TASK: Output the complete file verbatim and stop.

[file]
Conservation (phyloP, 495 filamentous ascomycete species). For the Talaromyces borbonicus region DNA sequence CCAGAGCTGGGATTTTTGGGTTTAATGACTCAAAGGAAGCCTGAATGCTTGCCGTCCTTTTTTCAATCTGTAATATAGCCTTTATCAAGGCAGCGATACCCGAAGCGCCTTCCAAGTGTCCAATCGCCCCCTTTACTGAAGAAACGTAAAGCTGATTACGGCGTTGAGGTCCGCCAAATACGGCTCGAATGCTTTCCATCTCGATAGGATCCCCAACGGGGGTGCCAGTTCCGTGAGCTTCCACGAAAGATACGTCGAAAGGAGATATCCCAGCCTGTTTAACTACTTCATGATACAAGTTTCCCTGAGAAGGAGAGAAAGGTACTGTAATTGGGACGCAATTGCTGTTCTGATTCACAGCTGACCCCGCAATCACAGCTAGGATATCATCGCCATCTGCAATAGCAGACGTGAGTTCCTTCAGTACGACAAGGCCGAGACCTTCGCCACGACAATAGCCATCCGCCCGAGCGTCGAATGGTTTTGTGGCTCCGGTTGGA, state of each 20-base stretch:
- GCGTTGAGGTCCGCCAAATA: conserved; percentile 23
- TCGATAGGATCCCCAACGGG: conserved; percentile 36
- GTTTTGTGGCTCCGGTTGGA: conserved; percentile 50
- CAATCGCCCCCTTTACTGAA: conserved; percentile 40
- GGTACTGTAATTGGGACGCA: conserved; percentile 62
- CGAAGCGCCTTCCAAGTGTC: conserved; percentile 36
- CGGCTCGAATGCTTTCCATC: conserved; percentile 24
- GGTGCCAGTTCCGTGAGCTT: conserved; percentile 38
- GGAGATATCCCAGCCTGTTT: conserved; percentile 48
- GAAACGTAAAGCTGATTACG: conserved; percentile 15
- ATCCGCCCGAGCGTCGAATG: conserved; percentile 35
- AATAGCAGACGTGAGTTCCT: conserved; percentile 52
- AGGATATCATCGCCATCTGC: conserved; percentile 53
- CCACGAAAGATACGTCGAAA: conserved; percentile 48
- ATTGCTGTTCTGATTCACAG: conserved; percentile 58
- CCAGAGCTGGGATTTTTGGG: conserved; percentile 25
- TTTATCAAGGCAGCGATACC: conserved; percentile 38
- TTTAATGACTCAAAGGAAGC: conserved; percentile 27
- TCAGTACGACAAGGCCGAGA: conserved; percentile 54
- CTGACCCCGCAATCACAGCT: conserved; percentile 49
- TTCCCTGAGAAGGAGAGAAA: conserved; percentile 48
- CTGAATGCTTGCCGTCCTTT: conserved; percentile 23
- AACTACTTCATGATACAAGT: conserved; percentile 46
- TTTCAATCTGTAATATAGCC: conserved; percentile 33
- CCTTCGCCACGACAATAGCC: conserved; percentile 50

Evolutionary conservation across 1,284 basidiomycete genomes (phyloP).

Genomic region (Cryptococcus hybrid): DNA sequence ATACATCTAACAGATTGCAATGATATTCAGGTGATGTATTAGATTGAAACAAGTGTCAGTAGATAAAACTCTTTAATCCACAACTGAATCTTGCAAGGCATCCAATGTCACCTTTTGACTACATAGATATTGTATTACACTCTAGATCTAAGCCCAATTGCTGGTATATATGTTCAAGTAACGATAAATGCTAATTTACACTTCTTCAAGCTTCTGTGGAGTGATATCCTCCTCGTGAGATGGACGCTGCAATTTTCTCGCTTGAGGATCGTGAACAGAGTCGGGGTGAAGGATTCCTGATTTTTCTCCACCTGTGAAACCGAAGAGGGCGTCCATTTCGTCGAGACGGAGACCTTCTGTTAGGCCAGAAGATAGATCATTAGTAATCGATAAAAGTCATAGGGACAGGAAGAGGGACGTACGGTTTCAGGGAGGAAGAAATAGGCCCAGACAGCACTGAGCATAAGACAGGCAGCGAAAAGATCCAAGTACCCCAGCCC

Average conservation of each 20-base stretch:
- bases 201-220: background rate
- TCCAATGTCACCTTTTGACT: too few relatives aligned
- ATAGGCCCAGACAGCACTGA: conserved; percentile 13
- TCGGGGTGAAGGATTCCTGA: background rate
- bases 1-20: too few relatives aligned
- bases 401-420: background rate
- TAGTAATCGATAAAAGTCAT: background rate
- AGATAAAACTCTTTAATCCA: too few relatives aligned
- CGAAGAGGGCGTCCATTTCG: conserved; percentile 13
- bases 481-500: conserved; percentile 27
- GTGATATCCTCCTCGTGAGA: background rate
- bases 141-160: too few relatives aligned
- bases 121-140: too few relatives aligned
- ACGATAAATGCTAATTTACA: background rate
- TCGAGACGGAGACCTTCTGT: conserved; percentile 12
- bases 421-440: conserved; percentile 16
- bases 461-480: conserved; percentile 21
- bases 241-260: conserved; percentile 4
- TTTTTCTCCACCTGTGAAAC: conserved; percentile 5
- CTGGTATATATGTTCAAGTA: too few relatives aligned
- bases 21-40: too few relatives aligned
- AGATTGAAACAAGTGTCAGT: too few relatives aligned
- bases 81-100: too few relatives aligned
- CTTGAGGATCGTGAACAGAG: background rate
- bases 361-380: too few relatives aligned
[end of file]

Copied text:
Conservation (phyloP, 495 filamentous ascomycete species). For the Talaromyces borbonicus region DNA sequence CCAGAGCTGGGATTTTTGGGTTTAATGACTCAAAGGAAGCCTGAATGCTTGCCGTCCTTTTTTCAATCTGTAATATAGCCTTTATCAAGGCAGCGATACCCGAAGCGCCTTCCAAGTGTCCAATCGCCCCCTTTACTGAAGAAACGTAAAGCTGATTACGGCGTTGAGGTCCGCCAAATACGGCTCGAATGCTTTCCATCTCGATAGGATCCCCAACGGGGGTGCCAGTTCCGTGAGCTTCCACGAAAGATACGTCGAAAGGAGATATCCCAGCCTGTTTAACTACTTCATGATACAAGTTTCCCTGAGAAGGAGAGAAAGGTACTGTAATTGGGACGCAATTGCTGTTCTGATTCACAGCTGACCCCGCAATCACAGCTAGGATATCATCGCCATCTGCAATAGCAGACGTGAGTTCCTTCAGTACGACAAGGCCGAGACCTTCGCCACGACAATAGCCATCCGCCCGAGCGTCGAATGGTTTTGTGGCTCCGGTTGGA, state of each 20-base stretch:
- GCGTTGAGGTCCGCCAAATA: conserved; percentile 23
- TCGATAGGATCCCCAACGGG: conserved; percentile 36
- GTTTTGTGGCTCCGGTTGGA: conserved; percentile 50
- CAATCGCCCCCTTTACTGAA: conserved; percentile 40
- GGTACTGTAATTGGGACGCA: conserved; percentile 62
- CGAAGCGCCTTCCAAGTGTC: conserved; percentile 36
- CGGCTCGAATGCTTTCCATC: conserved; percentile 24
- GGTGCCAGTTCCGTGAGCTT: conserved; percentile 38
- GGAGATATCCCAGCCTGTTT: conserved; percentile 48
- GAAACGTAAAGCTGATTACG: conserved; percentile 15
- ATCCGCCCGAGCGTCGAATG: conserved; percentile 35
- AATAGCAGACGTGAGTTCCT: conserved; percentile 52
- AGGATATCATCGCCATCTGC: conserved; percentile 53
- CCACGAAAGATACGTCGAAA: conserved; percentile 48
- ATTGCTGTTCTGATTCACAG: conserved; percentile 58
- CCAGAGCTGGGATTTTTGGG: conserved; percentile 25
- TTTATCAAGGCAGCGATACC: conserved; percentile 38
- TTTAATGACTCAAAGGAAGC: conserved; percentile 27
- TCAGTACGACAAGGCCGAGA: conserved; percentile 54
- CTGACCCCGCAATCACAGCT: conserved; percentile 49
- TTCCCTGAGAAGGAGAGAAA: conserved; percentile 48
- CTGAATGCTTGCCGTCCTTT: conserved; percentile 23
- AACTACTTCATGATACAAGT: conserved; percentile 46
- TTTCAATCTGTAATATAGCC: conserved; percentile 33
- CCTTCGCCACGACAATAGCC: conserved; percentile 50

Evolutionary conservation across 1,284 basidiomycete genomes (phyloP).

Genomic region (Cryptococcus hybrid): DNA sequence ATACATCTAACAGATTGCAATGATATTCAGGTGATGTATTAGATTGAAACAAGTGTCAGTAGATAAAACTCTTTAATCCACAACTGAATCTTGCAAGGCATCCAATGTCACCTTTTGACTACATAGATATTGTATTACACTCTAGATCTAAGCCCAATTGCTGGTATATATGTTCAAGTAACGATAAATGCTAATTTACACTTCTTCAAGCTTCTGTGGAGTGATATCCTCCTCGTGAGATGGACGCTGCAATTTTCTCGCTTGAGGATCGTGAACAGAGTCGGGGTGAAGGATTCCTGATTTTTCTCCACCTGTGAAACCGAAGAGGGCGTCCATTTCGTCGAGACGGAGACCTTCTGTTAGGCCAGAAGATAGATCATTAGTAATCGATAAAAGTCATAGGGACAGGAAGAGGGACGTACGGTTTCAGGGAGGAAGAAATAGGCCCAGACAGCACTGAGCATAAGACAGGCAGCGAAAAGATCCAAGTACCCCAGCCC

Average conservation of each 20-base stretch:
- bases 201-220: background rate
- TCCAATGTCACCTTTTGACT: too few relatives aligned
- ATAGGCCCAGACAGCACTGA: conserved; percentile 13
- TCGGGGTGAAGGATTCCTGA: background rate
- bases 1-20: too few relatives aligned
- bases 401-420: background rate
- TAGTAATCGATAAAAGTCAT: background rate
- AGATAAAACTCTTTAATCCA: too few relatives aligned
- CGAAGAGGGCGTCCATTTCG: conserved; percentile 13
- bases 481-500: conserved; percentile 27
- GTGATATCCTCCTCGTGAGA: background rate
- bases 141-160: too few relatives aligned
- bases 121-140: too few relatives aligned
- ACGATAAATGCTAATTTACA: background rate
- TCGAGACGGAGACCTTCTGT: conserved; percentile 12
- bases 421-440: conserved; percentile 16
- bases 461-480: conserved; percentile 21
- bases 241-260: conserved; percentile 4
- TTTTTCTCCACCTGTGAAAC: conserved; percentile 5
- CTGGTATATATGTTCAAGTA: too few relatives aligned
- bases 21-40: too few relatives aligned
- AGATTGAAACAAGTGTCAGT: too few relatives aligned
- bases 81-100: too few relatives aligned
- CTTGAGGATCGTGAACAGAG: background rate
- bases 361-380: too few relatives aligned